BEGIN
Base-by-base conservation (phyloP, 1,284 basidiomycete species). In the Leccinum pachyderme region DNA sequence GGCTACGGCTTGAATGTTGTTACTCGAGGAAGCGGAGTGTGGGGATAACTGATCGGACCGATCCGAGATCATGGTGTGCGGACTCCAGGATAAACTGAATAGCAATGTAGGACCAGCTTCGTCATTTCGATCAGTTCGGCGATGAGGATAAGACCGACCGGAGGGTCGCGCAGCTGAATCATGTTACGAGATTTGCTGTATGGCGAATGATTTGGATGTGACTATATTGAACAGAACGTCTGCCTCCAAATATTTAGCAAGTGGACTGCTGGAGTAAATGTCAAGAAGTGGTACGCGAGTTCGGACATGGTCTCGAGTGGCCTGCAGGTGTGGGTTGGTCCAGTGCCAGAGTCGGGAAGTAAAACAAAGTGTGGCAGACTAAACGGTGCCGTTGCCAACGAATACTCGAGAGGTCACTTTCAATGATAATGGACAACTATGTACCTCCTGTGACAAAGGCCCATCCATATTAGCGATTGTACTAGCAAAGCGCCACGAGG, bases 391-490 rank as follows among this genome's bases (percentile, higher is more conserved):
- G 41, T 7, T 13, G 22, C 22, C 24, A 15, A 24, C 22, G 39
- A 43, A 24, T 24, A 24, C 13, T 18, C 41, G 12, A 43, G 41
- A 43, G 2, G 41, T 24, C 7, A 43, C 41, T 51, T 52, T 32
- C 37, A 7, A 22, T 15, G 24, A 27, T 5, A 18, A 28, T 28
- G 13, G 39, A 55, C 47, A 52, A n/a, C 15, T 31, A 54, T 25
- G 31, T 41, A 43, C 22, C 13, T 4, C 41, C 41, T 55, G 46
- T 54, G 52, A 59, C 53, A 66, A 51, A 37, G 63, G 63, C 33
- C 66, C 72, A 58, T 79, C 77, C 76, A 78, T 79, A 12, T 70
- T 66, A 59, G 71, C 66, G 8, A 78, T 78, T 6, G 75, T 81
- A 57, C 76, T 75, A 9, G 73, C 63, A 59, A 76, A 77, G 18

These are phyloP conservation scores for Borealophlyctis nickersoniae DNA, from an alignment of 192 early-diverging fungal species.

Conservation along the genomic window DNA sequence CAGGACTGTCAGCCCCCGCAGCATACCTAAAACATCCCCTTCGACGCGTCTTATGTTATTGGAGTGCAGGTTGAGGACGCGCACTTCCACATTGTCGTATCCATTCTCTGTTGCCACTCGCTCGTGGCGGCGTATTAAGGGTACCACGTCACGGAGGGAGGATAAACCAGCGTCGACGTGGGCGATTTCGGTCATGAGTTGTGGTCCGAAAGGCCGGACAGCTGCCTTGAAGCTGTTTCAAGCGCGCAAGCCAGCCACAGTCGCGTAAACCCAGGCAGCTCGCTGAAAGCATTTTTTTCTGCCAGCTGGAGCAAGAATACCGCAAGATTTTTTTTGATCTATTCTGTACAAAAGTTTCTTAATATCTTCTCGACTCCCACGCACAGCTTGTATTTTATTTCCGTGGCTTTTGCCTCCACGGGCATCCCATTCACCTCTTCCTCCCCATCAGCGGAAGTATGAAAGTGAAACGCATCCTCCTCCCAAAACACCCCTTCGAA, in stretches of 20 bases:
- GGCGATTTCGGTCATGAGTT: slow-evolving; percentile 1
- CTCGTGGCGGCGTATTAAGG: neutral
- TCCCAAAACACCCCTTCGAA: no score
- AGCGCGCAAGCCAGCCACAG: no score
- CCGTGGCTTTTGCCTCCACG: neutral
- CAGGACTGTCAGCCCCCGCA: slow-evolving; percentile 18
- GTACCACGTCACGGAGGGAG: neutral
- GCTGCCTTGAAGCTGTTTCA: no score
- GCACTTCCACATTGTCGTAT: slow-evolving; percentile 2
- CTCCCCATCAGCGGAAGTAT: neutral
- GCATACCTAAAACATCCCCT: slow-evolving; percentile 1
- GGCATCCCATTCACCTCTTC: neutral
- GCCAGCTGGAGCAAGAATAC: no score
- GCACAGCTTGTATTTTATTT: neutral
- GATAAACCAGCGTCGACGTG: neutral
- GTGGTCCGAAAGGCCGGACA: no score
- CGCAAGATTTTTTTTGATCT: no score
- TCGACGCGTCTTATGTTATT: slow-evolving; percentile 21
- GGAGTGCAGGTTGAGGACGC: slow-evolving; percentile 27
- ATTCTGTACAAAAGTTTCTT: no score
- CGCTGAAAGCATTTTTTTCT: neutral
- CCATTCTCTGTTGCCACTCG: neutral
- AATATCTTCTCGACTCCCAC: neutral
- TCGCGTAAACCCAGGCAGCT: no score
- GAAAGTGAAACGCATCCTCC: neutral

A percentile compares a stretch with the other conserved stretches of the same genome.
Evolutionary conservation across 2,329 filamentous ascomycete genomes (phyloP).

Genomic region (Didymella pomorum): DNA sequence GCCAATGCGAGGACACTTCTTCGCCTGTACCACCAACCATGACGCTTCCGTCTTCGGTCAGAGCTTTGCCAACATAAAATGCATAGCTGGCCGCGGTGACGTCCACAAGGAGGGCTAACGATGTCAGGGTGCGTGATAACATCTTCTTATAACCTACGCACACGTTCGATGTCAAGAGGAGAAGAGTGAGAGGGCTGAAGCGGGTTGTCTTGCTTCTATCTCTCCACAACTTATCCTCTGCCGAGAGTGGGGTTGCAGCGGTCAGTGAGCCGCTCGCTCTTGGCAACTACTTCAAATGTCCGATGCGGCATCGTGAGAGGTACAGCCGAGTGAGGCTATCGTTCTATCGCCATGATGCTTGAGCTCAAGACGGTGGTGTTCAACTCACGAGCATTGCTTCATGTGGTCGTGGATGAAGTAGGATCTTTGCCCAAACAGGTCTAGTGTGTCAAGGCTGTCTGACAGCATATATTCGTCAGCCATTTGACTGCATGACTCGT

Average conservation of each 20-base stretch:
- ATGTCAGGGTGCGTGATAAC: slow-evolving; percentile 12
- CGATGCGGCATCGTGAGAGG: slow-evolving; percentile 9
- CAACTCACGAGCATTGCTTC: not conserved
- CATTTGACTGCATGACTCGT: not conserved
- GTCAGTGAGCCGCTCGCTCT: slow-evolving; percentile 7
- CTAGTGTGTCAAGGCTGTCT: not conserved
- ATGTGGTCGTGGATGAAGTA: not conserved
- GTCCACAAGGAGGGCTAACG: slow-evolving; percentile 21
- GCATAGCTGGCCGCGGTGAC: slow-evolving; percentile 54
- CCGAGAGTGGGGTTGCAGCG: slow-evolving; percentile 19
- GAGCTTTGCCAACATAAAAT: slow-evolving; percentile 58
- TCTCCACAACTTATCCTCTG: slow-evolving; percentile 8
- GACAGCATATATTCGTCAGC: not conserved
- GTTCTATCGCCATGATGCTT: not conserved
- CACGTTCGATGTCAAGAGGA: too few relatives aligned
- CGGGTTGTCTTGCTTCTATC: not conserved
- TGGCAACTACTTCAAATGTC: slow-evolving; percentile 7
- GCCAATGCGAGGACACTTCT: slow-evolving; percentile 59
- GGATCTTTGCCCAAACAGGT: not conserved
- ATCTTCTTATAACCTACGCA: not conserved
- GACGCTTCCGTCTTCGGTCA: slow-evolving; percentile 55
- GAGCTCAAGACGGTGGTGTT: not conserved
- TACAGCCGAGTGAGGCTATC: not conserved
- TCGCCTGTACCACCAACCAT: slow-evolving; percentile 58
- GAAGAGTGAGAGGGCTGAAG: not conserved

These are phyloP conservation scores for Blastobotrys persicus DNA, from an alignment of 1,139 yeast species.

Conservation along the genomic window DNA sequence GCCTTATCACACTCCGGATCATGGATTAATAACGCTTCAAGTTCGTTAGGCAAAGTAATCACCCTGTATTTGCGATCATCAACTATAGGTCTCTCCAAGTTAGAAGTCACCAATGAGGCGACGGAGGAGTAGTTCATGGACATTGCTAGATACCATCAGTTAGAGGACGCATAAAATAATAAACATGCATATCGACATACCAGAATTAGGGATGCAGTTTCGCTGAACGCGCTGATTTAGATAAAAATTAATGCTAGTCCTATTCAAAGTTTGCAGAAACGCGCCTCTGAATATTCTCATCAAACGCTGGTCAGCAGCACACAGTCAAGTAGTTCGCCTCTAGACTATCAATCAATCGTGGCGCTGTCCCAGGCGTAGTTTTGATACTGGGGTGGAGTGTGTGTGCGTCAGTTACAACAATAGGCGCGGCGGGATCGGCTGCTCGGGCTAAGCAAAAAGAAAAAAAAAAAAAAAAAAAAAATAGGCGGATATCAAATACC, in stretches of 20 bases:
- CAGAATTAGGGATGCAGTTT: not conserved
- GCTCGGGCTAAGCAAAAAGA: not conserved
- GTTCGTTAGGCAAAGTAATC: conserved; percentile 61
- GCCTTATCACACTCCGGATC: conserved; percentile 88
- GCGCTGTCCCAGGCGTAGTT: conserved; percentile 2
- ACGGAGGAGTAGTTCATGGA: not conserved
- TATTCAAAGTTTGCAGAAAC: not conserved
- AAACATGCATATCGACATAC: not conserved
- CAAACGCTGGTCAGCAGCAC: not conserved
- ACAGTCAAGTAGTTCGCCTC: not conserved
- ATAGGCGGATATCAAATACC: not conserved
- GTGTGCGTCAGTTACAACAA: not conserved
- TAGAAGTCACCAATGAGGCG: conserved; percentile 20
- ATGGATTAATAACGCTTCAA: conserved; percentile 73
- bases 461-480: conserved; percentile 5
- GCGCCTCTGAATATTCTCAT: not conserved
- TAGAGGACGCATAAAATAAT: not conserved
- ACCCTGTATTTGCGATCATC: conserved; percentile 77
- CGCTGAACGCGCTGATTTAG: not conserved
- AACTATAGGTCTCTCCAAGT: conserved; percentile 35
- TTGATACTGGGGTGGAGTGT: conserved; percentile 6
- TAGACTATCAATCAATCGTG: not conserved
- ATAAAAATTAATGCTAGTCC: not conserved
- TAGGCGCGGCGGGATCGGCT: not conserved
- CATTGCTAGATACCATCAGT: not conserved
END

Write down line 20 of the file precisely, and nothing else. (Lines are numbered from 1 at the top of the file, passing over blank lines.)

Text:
- GTACCACGTCACGGAGGGAG: neutral